Royal courtiers called it “the Marmite jar strategy”. The evolution of the Crown’s reputation in the 70 years of Queen Elizabeth II’s reign was as gradual as the changing shape of the spread’s container.
The latest disclosures by Prince Harry and Meghan, Duchess of Sussex, have smashed that strategy and tarnished the British royal family’s battered image. But their campaign is proving as divisive as the yeast extract spread. In a royal feud made for these politically polarised times, people either love the self-exiled Sussexes or hate them. The loser here is Brand Windsor.
The contents of the Duke of Sussex’s tell-all memoir, Spare, which include details of the loss of his virginity and a fight with his brother, Prince William, have leaked all over the royal family this week. The younger prince has overturned historian Walter Bagehot’s warning about guarding the royal “mystery”. He has not so much “let in daylight upon magic” as ripped back the palace curtains and exposed the monarchy to the blaze of 10,000 Californian suns.
In a week that should have been dominated by the far more serious drama of widespread UK rail strikes, a buckling NHS and the consequences of recession, many in Britain have chosen to gorge on the revelations, as though they were episodes of a real-life Succession.
Disgruntled royal siblings might in centuries past have sought to raise an army and march on London. The weapons of this battle are less bloody but just as wounding: Oprah interviews, Netflix series and blockbuster books. Either way, the outcome is regrettable.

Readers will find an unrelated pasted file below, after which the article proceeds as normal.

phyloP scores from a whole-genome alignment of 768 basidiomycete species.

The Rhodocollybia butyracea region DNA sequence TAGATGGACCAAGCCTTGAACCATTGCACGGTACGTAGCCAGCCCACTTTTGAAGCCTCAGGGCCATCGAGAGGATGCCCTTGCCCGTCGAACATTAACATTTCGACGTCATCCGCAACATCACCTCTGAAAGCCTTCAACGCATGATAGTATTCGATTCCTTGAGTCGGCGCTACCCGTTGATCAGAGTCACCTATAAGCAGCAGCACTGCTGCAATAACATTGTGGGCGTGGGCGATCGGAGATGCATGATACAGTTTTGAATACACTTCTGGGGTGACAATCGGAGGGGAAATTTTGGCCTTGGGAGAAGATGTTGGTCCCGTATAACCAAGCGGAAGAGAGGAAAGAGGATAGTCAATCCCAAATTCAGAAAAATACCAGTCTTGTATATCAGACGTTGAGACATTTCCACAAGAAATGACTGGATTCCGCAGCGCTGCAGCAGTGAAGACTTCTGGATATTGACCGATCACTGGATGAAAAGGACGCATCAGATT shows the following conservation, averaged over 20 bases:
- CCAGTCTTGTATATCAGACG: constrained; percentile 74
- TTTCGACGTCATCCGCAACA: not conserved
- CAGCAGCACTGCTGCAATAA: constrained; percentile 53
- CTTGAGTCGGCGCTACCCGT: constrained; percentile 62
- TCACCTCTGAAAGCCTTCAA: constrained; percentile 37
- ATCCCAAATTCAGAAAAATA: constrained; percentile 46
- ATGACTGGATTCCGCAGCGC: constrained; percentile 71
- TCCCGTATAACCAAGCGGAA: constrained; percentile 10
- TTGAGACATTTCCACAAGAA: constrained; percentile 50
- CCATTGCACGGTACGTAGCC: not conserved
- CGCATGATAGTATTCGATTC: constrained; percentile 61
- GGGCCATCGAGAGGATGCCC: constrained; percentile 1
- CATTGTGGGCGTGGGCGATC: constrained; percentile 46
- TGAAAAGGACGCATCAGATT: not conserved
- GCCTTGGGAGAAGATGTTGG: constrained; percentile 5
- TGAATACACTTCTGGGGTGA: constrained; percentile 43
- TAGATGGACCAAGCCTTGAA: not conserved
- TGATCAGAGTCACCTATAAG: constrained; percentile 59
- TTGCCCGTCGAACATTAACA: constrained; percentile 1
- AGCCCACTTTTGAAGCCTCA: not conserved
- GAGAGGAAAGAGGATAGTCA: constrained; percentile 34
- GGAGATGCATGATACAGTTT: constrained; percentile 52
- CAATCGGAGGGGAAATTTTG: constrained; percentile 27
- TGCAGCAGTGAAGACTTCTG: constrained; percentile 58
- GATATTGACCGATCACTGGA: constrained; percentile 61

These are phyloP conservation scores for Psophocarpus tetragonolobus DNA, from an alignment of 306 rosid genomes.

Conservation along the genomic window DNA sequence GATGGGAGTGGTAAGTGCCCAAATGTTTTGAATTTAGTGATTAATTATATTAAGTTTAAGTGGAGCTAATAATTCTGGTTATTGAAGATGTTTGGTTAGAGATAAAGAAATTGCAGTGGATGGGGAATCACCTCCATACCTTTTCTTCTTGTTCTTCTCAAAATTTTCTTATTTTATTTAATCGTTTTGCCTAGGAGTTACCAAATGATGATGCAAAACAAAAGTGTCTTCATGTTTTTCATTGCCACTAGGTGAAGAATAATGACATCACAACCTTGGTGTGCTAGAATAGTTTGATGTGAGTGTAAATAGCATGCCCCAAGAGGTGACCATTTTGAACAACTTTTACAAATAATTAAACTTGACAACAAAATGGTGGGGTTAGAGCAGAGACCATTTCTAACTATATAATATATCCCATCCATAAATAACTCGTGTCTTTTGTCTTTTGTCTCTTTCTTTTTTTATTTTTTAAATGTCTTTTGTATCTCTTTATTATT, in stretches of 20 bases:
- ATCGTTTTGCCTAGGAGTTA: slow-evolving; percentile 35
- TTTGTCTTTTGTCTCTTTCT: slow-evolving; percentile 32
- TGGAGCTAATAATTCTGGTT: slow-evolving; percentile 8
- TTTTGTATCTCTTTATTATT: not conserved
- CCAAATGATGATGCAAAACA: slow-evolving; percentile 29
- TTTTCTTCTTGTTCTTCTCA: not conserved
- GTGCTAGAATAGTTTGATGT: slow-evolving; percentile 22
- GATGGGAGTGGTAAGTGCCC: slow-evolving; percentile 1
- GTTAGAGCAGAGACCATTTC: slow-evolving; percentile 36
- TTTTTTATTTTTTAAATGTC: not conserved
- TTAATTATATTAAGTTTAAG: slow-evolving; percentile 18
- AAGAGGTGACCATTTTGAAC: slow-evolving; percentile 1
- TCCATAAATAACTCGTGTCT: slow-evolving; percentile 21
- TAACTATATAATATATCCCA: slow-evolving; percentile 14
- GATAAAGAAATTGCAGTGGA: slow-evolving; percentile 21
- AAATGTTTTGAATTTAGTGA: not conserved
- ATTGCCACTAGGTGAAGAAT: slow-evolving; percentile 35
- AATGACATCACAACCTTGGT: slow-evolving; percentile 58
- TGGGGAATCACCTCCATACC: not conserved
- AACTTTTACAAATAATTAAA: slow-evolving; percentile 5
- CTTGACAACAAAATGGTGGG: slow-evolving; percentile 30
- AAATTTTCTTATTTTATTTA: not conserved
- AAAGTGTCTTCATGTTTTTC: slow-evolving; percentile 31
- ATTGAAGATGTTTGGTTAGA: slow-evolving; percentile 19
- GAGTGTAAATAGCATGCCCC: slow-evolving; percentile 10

The royal family has squandered a one-off opportunity to advance and improve its image. The princes were being groomed as standard bearers of a more modern approach and in 2018 the wedding of Prince Harry and Meghan Markle, a marketing triumph, seemed to portend a more inclusive monarchy. Instead, launching allegations of racism, animosity and lack of support, the couple have forced their own demerger from “the Firm”, turned their PR skills against the rest of the family, and pursued a celebrity career in the US. It is a discordant prelude to King Charles’s coronation in May.
The King will, undoubtedly, remember that less than 30 years ago, his own reputation was at a nadir following an equally divisive media battle with his wife Diana, Princess of Wales (a saga fictionalised, with exquisitely awkward timing for the new sovereign, in the most recent season of The Crown). Silence is the tradition and may well be Buckingham Palace’s preferred reaction this time, even if silence has in the past been seen as tacit approval of unacceptable attitudes. Having spun off the Sussexes, the palace could stand back and let them take the celebrity low road. Time might heal the core royals’ reputation, as it did for that of King Charles and Camilla, now Queen Consort.
Inevitably, this approach means Charles III may become the second King in 250 years to lose America, where the Duke and Duchess of Sussex have reinforced their support. In the UK, however, only disgraced Prince Andrew is a less popular member of the royals, according to polling before the latest news. But there is a generational divide to consider and a future in which a more modern, inclusive royal family would have better reflected the image of the nation. The pressure is then on Prince William and Catherine, Princess of Wales, to burnish the family’s appeal to a younger audience.
It is easy to forget that the Firm is a family, with a family’s dysfunctions. The difference is that feuding within this dynasty has wider consequences for an institution that is still adapting to a new sovereign and finding its way in a post-Elizabethan era.